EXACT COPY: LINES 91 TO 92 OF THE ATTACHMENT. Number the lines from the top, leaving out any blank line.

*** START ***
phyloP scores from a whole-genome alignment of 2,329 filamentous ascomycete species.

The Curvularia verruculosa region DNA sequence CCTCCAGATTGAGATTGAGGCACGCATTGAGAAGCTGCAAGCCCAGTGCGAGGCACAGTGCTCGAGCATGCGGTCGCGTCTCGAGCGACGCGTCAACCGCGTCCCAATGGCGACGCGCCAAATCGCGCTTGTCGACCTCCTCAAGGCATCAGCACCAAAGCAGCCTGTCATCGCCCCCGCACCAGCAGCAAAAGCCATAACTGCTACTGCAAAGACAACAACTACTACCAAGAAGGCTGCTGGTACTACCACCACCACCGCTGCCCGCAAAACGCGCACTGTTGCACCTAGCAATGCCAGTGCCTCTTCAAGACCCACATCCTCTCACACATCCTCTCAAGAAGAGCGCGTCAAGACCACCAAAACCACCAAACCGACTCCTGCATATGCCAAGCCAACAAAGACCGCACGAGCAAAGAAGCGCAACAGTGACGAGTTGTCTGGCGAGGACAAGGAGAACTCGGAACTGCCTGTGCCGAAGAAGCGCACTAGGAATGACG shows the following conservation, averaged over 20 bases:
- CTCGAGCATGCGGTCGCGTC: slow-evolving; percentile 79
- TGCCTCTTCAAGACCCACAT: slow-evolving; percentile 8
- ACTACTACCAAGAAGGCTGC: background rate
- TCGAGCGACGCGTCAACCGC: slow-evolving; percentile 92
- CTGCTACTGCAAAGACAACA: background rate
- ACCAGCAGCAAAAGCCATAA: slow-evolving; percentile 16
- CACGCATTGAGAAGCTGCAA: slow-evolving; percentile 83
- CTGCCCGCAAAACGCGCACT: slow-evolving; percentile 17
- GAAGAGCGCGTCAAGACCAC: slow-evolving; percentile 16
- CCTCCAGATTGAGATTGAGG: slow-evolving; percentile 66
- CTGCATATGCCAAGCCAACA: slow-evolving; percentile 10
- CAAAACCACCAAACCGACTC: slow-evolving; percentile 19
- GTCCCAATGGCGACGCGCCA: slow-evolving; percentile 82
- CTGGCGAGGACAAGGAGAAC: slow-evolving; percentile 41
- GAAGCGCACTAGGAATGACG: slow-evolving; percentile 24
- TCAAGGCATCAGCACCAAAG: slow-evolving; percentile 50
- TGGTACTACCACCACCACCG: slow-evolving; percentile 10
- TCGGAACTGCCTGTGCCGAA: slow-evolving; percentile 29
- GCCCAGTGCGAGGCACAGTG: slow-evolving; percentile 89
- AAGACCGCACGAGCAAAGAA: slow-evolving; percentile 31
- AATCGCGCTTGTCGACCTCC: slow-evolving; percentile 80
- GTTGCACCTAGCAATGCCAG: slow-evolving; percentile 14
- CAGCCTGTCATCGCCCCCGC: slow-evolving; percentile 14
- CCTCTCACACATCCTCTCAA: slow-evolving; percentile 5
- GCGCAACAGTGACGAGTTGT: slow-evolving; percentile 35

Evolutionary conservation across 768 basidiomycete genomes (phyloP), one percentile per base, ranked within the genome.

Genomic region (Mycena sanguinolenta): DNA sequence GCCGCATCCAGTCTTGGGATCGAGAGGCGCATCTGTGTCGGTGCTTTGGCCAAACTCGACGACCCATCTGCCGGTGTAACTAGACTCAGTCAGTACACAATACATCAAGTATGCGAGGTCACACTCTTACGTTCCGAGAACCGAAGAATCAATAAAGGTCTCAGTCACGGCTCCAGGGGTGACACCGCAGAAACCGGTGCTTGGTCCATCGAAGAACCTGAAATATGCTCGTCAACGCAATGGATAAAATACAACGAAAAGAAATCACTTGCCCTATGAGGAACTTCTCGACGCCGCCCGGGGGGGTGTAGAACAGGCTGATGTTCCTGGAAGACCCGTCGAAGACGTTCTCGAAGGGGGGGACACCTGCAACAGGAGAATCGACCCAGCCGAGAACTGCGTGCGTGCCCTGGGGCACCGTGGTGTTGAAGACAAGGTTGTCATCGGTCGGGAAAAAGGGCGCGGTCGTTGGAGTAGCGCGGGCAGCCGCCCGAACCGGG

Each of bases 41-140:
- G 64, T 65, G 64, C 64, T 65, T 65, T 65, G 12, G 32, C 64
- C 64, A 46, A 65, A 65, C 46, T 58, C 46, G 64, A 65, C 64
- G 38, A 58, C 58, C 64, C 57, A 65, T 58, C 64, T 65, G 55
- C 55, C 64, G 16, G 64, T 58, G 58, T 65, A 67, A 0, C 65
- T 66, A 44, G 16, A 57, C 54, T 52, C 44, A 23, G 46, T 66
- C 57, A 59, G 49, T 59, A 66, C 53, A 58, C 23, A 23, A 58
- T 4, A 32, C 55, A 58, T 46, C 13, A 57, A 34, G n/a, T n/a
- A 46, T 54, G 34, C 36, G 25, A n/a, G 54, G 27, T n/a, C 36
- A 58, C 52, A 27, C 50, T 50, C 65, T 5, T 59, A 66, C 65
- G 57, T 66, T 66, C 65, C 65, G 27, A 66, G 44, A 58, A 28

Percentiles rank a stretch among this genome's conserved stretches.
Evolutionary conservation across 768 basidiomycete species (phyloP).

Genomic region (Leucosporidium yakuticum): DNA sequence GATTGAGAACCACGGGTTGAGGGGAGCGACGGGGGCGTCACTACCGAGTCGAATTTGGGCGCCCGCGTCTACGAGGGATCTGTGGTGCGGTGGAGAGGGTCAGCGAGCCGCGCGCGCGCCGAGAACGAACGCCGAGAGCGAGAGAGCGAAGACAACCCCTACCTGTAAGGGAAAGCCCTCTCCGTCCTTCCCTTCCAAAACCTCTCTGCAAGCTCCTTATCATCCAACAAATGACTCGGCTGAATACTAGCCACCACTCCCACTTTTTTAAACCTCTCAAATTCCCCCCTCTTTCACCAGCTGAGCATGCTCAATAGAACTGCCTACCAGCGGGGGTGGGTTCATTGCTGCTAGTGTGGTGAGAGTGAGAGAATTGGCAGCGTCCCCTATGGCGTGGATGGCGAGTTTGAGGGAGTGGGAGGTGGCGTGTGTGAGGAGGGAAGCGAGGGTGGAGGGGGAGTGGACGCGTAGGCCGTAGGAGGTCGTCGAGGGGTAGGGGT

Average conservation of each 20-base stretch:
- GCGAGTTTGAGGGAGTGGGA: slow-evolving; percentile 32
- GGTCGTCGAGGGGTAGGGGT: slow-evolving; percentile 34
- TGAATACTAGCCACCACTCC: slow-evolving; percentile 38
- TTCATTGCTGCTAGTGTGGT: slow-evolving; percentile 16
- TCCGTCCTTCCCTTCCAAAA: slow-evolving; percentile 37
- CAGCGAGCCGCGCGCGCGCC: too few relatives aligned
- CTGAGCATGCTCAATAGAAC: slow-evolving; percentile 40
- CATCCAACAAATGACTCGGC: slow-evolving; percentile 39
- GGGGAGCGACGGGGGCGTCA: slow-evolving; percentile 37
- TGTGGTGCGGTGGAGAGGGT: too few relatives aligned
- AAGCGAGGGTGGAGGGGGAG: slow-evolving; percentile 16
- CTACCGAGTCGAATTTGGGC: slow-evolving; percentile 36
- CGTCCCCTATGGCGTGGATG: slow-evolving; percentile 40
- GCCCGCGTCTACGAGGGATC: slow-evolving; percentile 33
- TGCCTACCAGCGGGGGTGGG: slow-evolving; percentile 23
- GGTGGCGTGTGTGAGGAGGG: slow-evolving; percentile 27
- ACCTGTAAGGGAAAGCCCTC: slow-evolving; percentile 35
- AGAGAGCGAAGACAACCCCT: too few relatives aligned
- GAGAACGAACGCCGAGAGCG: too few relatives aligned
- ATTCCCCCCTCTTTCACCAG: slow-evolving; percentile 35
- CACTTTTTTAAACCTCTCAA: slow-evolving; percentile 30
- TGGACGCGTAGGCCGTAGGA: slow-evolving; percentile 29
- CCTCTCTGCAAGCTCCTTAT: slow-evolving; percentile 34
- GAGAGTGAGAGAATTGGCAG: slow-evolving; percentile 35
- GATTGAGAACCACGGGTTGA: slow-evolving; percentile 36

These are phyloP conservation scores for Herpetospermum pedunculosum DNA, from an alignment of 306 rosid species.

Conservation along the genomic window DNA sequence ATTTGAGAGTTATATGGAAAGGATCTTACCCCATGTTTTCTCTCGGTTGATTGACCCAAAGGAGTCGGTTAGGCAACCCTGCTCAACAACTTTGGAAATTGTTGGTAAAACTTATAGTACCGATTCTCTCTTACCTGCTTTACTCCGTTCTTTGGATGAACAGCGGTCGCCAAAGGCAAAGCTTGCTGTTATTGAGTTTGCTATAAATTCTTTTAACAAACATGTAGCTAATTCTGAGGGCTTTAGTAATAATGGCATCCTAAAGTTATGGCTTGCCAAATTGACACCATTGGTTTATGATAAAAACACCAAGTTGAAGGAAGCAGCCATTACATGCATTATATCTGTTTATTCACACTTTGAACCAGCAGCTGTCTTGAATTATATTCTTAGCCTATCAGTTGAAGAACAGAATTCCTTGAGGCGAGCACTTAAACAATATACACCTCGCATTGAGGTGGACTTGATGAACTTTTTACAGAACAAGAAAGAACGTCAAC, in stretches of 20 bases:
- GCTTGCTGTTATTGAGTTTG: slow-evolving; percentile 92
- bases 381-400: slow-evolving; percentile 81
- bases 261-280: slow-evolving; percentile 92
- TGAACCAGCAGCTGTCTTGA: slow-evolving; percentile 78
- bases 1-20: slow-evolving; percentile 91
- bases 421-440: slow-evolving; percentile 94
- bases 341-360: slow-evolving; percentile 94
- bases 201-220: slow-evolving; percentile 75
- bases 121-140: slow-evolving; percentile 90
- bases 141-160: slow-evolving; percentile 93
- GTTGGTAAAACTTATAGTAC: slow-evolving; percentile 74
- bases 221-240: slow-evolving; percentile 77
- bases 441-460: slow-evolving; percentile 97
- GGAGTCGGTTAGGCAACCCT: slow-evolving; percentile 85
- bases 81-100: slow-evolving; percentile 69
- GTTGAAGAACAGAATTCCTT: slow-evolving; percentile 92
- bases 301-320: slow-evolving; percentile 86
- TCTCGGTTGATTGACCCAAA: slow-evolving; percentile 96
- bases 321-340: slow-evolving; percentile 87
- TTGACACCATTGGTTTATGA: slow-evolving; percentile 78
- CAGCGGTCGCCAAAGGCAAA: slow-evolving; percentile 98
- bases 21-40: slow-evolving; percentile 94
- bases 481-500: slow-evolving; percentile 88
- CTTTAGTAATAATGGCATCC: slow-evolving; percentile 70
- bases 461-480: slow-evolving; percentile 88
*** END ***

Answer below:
- TTGACACCATTGGTTTATGA: slow-evolving; percentile 78
- CAGCGGTCGCCAAAGGCAAA: slow-evolving; percentile 98